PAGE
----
This is one of those travelogues where the title says one thing, and I wind up caveating it with a "Trust Me!" As you see below, Tanah Lot is indeed the perfect place to watch the sun setting over Bali, just not on a day like the one when I went there.
To be fair, during the rainy season (Nov-Mar), Balinese sunsets are a challenge. The rains build up in the northern volcanic mountains (see Lake Bratan) and slowly follow the gentle tropical slopes to the south, eventually engulfing the entire island by mid-afternoon. Your only hope of getting a real sunset that time of year is when the rain gods decide to take a whole day off -- but that does not mean you should forsake Tanah Lot. The fractal coastline is an absolute marvel regardless of the weather!
As the first photo shows, Tanah Lot is a mix of sandy beaches and picturesque volcanic rock formations. Paths extend above the beach in both directions from the parking lot/market, inviting you to see the entire coastline. Small family temples are commonly found among the catanques. For example, there's one hidden in the bush above the arch in this photo.
However, the main attraction is the largest temple, the Pura Tanah Lot, shown on its rocky island perch here. This is how it appears at low tide, with the island's rocky caves exposed. At high tide, only a tiny path connects the island to the mainland (seen just slightly off the right).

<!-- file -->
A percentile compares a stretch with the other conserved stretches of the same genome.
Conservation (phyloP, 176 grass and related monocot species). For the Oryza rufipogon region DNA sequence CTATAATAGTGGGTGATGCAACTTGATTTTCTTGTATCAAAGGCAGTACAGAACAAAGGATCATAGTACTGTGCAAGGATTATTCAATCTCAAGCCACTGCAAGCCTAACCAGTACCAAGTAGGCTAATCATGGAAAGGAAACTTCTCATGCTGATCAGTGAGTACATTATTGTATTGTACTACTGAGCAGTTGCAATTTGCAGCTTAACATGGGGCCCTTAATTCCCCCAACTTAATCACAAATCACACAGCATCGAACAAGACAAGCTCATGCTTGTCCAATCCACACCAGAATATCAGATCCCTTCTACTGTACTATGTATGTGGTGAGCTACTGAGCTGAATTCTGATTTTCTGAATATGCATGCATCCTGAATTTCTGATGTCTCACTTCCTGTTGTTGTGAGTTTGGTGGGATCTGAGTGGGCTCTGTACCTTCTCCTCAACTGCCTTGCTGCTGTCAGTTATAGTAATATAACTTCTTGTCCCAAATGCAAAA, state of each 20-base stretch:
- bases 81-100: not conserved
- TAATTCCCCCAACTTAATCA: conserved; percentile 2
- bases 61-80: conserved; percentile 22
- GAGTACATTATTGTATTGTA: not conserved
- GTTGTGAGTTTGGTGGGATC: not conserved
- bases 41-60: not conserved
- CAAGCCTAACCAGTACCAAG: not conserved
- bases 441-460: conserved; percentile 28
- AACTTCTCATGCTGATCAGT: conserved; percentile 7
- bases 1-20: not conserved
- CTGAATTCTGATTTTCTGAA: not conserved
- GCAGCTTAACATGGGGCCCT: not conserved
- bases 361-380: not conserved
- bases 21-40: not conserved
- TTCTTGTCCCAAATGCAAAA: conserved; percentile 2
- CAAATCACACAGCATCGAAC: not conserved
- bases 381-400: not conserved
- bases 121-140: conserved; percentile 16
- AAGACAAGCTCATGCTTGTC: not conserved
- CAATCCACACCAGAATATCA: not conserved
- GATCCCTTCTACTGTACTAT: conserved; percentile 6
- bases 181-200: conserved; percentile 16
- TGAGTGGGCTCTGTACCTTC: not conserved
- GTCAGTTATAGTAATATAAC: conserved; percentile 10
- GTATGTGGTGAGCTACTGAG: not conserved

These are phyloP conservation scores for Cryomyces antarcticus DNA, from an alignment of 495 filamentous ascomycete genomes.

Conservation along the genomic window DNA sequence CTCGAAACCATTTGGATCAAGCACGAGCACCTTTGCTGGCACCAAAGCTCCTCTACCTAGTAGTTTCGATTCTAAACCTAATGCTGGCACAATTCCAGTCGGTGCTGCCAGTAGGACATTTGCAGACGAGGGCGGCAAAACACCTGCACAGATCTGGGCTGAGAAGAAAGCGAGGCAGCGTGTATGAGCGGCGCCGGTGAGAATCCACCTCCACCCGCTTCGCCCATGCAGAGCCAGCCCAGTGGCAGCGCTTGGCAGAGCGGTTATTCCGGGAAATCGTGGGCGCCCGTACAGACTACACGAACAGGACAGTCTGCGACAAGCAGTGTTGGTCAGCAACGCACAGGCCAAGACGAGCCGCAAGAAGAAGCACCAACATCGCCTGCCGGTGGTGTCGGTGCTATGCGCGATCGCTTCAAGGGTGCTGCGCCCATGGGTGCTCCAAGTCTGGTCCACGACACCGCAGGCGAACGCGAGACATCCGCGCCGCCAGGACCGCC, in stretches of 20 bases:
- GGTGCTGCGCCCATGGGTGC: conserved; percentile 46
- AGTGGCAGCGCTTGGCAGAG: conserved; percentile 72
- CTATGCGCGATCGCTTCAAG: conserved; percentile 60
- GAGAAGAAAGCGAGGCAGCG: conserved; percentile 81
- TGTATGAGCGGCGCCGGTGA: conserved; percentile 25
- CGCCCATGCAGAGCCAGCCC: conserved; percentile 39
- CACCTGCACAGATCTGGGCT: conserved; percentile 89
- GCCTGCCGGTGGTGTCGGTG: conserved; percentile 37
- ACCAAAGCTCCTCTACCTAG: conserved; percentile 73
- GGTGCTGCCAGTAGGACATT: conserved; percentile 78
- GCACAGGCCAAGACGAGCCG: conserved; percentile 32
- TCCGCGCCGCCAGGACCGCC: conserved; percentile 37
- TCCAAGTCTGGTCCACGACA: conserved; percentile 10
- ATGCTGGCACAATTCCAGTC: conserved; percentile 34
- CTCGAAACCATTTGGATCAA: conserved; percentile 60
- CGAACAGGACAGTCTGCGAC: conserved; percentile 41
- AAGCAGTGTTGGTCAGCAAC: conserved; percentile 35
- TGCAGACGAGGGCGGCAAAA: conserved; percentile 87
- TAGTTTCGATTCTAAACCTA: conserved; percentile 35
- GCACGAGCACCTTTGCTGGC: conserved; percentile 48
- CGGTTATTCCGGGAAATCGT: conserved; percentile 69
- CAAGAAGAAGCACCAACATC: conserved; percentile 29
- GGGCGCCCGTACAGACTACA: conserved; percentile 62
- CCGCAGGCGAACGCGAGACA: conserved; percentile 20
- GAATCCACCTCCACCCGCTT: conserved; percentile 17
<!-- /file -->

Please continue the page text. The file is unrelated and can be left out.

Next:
The locals have a number of gimmicks to entice the curiosity of the tourist. For example, a cliff to the left of this photo has a series of snake-infested caves which, for a fee, local guides will take you in order to touch one of the snakes (don't worry, they are completely harmless). Such services are only available at low tide.
Well, seeing at how this particularly gray January day produced nothing but torrential rain at sunset time, this travelogue is going to cheat a bit. My friend and travel companion Veronica Siwi took this picture at Tanah Lot the previous May during the dry season. Tanah Lot provides several great (and strategically placed) vantage points for viewing the sunset, but they get very crowded. It is suggested that you seek a prime spot at least 30 minutes before sunset and stay there!
Trip taken 23 January 2002 -- Page last updated 28 October 2006